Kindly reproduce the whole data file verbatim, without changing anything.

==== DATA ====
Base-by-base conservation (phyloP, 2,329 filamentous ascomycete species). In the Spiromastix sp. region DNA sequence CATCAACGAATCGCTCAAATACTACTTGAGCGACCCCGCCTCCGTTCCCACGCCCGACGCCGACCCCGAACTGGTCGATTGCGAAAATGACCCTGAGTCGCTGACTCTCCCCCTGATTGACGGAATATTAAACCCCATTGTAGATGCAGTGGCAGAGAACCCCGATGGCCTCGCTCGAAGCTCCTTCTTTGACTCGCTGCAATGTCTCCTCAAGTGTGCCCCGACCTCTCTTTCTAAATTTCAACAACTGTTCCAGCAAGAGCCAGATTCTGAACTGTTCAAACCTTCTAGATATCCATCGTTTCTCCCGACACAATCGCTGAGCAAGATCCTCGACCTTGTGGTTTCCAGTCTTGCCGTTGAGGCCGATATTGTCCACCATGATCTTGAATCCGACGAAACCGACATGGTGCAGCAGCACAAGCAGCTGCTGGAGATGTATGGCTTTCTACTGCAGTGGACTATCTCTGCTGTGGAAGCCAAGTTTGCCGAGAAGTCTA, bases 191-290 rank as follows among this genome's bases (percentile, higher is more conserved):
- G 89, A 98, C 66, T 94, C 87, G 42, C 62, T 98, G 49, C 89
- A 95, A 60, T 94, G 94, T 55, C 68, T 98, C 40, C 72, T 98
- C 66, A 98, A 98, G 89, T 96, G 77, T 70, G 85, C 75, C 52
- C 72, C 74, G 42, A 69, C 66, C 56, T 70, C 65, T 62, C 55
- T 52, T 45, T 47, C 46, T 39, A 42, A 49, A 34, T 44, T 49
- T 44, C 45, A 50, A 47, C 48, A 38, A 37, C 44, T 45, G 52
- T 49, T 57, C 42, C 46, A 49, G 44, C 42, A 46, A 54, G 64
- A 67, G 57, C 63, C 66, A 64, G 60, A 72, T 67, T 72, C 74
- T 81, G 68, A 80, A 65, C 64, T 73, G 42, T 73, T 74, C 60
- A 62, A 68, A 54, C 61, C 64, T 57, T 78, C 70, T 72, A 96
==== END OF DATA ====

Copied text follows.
Base-by-base conservation (phyloP, 2,329 filamentous ascomycete species). In the Spiromastix sp. region DNA sequence CATCAACGAATCGCTCAAATACTACTTGAGCGACCCCGCCTCCGTTCCCACGCCCGACGCCGACCCCGAACTGGTCGATTGCGAAAATGACCCTGAGTCGCTGACTCTCCCCCTGATTGACGGAATATTAAACCCCATTGTAGATGCAGTGGCAGAGAACCCCGATGGCCTCGCTCGAAGCTCCTTCTTTGACTCGCTGCAATGTCTCCTCAAGTGTGCCCCGACCTCTCTTTCTAAATTTCAACAACTGTTCCAGCAAGAGCCAGATTCTGAACTGTTCAAACCTTCTAGATATCCATCGTTTCTCCCGACACAATCGCTGAGCAAGATCCTCGACCTTGTGGTTTCCAGTCTTGCCGTTGAGGCCGATATTGTCCACCATGATCTTGAATCCGACGAAACCGACATGGTGCAGCAGCACAAGCAGCTGCTGGAGATGTATGGCTTTCTACTGCAGTGGACTATCTCTGCTGTGGAAGCCAAGTTTGCCGAGAAGTCTA, bases 191-290 rank as follows among this genome's bases (percentile, higher is more conserved):
- G 89, A 98, C 66, T 94, C 87, G 42, C 62, T 98, G 49, C 89
- A 95, A 60, T 94, G 94, T 55, C 68, T 98, C 40, C 72, T 98
- C 66, A 98, A 98, G 89, T 96, G 77, T 70, G 85, C 75, C 52
- C 72, C 74, G 42, A 69, C 66, C 56, T 70, C 65, T 62, C 55
- T 52, T 45, T 47, C 46, T 39, A 42, A 49, A 34, T 44, T 49
- T 44, C 45, A 50, A 47, C 48, A 38, A 37, C 44, T 45, G 52
- T 49, T 57, C 42, C 46, A 49, G 44, C 42, A 46, A 54, G 64
- A 67, G 57, C 63, C 66, A 64, G 60, A 72, T 67, T 72, C 74
- T 81, G 68, A 80, A 65, C 64, T 73, G 42, T 73, T 74, C 60
- A 62, A 68, A 54, C 61, C 64, T 57, T 78, C 70, T 72, A 96